All the flavors come together
HIGH Dancer of the Boreal Valley, Pontiff Sulyvahn, and the Abyss Watchers
LOW A key NPC vanishing after I failed his quest without realizing it
WTF Getting booted when my Steam connection dropped
With 2009's Demon's Souls, From Software gave me something that I'd never had before, and I was initially apprehensive about it—much like I am with new foods. The ingredients were familiar since I'd played Action-RPGs in the past, but they'd never been put together in quite that way. It eventually became a revelation, and while each successive follow-up changed the recipe a little bit, the core of the dish has remained largely intact.
Demon's Souls? Good, but some of the garnish was nonsensical. Dark Souls? Parts of it were undercooked. Dark Souls 2? The appetizers needed work. Bloodborne? Too spicy. With Dark Souls 3 I was presented with something I've consumed many times before, but was still excited about having again. While it's definitely comfort food, it represents the series' most balanced, well-seasoned effort to date.
The player starts as a lowly, powerless undead in a world of frighteningly powerful monsters. With the exception of Bloodborne, Souls games aren't difficult in the traditional sense of requiring precise timing and twitch skills. Instead they're demanding of the player's attention to detail. Situational awareness, pattern recognition, and above all patience are the keys to survival. This remains true in Dark Souls 3, and the lessons taught in every iteration of Souls are on display here.
The ingredients of Dark Souls 3 will be familiar to anyone who's sampled others in the series. The world design is reminiscent of the first Dark Souls—sometimes too reminiscent. Dark Souls 2's improvements to things like equipment upgrades, multiplayer covenants, and general online play mechanics are present. The speed and aggressiveness of Bloodborne's enemies are here, but not overwhelmingly so. To top it off, Demon's Souls thematic references are sprinkled throughout.
In a way this hybridization is a problem, since Dark Souls 3 often feels less like its own venture and more like a repackaging of the other four games. This is especially apparent in one specific late-game area that calls back to an older title a bit too much. For a series that's always featured solid level design and interesting world construction, such a blatant nostalgia play was irksome.
That said, the fact that I've enjoyed these elements many times previously doesn't stop them from being excellent—indeed, Dark Souls 3 features a balance of hardships and consideration for players that's unmatched by the rest of the series.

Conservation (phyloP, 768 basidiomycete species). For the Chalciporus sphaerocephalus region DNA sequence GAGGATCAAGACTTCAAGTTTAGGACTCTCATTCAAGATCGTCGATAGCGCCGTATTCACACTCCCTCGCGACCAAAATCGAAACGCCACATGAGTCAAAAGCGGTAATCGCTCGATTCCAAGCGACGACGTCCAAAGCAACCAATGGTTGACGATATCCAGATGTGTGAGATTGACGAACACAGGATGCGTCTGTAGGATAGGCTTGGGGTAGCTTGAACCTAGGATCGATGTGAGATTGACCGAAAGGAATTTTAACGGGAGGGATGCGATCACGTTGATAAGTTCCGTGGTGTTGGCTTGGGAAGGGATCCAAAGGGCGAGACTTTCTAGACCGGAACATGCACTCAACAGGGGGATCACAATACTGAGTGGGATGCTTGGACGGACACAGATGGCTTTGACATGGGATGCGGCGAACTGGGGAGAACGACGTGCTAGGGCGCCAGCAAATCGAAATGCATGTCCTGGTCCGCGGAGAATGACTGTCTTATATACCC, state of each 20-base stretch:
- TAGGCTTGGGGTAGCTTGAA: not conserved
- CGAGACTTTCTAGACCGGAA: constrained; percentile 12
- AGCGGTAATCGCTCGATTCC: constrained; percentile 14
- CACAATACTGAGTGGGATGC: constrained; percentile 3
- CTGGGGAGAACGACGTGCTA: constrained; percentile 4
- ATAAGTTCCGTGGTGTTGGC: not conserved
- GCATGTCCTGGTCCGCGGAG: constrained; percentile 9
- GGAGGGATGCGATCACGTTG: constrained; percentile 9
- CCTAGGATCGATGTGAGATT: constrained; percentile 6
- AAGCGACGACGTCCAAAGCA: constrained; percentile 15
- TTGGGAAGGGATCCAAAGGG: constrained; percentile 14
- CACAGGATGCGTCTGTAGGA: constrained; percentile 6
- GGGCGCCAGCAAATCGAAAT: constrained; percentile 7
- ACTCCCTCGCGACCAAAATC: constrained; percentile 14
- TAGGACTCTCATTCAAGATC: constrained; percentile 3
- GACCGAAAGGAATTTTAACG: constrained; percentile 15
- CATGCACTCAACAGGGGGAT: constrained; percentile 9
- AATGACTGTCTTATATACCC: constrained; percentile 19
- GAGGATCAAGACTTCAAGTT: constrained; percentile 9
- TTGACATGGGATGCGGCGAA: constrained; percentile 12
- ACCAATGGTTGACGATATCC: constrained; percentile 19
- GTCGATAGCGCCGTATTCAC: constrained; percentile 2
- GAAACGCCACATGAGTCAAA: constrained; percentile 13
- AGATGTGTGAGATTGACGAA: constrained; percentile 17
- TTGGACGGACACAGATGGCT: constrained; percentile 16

For example, this is the best-paced of the Souls games by a wide margin. Every time I felt like I was hitting my breaking point, I was presented with a bonfire, shortcut, or some other form of reward for my efforts. This is in contrast to the sometimes-absurd distance between checkpoints in Dark Souls 1, and the over-saturation of bonfires in Dark Souls 2. The challenge is still very much here, but it's metered out evenly enough as to never be overwhelming.
Level design has also been tightened considerably. While there's definitely a strong sense of linearity in Dark Souls 3, the world never feels too constricting. I had a clear sense of where I was and where I was supposed to be going most of the time, and there were enough side paths and secret areas to make exploring most areas feel worthwhile. There is a finely tuned balance between sprawling branches and the critical path, which has sometimes been missing in the past.
The exceptional combat mechanics the series is known for are back and as good as ever. The introduction of special abilities linked to specific weapons (weapon arts) and the new ashen estus flask (for restoring magic points) are both welcome, and some of the enemies and bosses rank among the best in the series. Each was a uniquely enjoyable experience, with no throwaways among the lot. This overall quality is a marked improvement from previous games where there were often repeats and tweaked versions of old fights, and the degree of effort that went into each boss was refreshing.
Now that I've lavished the game with praise, I have to say that I sincerely hope Dark Souls 3 is the final entry in the Souls series, proper. This new entry banks its entire identity on being the sum of parts we've seen before, and the sense of familiarity can be too much at times for series vets. In my view there isn't a lot left for From to do with this universe, and the large number of callbacks and references to older iterations are only acceptable in a finale anyway. While it's definitely good enough to stand on its own, it functions best as the final, most masterfully-prepared version of a dish I've had many times.
Disclosures: This game was obtained via retail and reviewed on the PC. Approximately 67 hours were dedicated to completing the game once, with all time being spent online.
Parents: According to the ESRB, this game contains: blood and violence. This isn't an overly bloody or gory game, but a lot of the imagery could be disturbing to younger children.
Deaf & Hard of Hearing: While all spoken lines are subtitles, audio cues are crucial to navigating the world and detecting hidden enemies. I would imagine that deaf players would have a very difficult time here.
Remappable Controls: All controls for both controller and keyboard can be remapped from the settings menu.
Colorblind Modes: There are no colorblind modes available.
In 2016, he spearheaded a complete rebuild of the GameCritics.com website, earning him the title of Chief Engineer.
His gaming interests are fairly eclectic, ranging from 2D platformers to old-school-style adventure games to RPGs to first-person shooters. So in other words, he’ll play pretty much anything.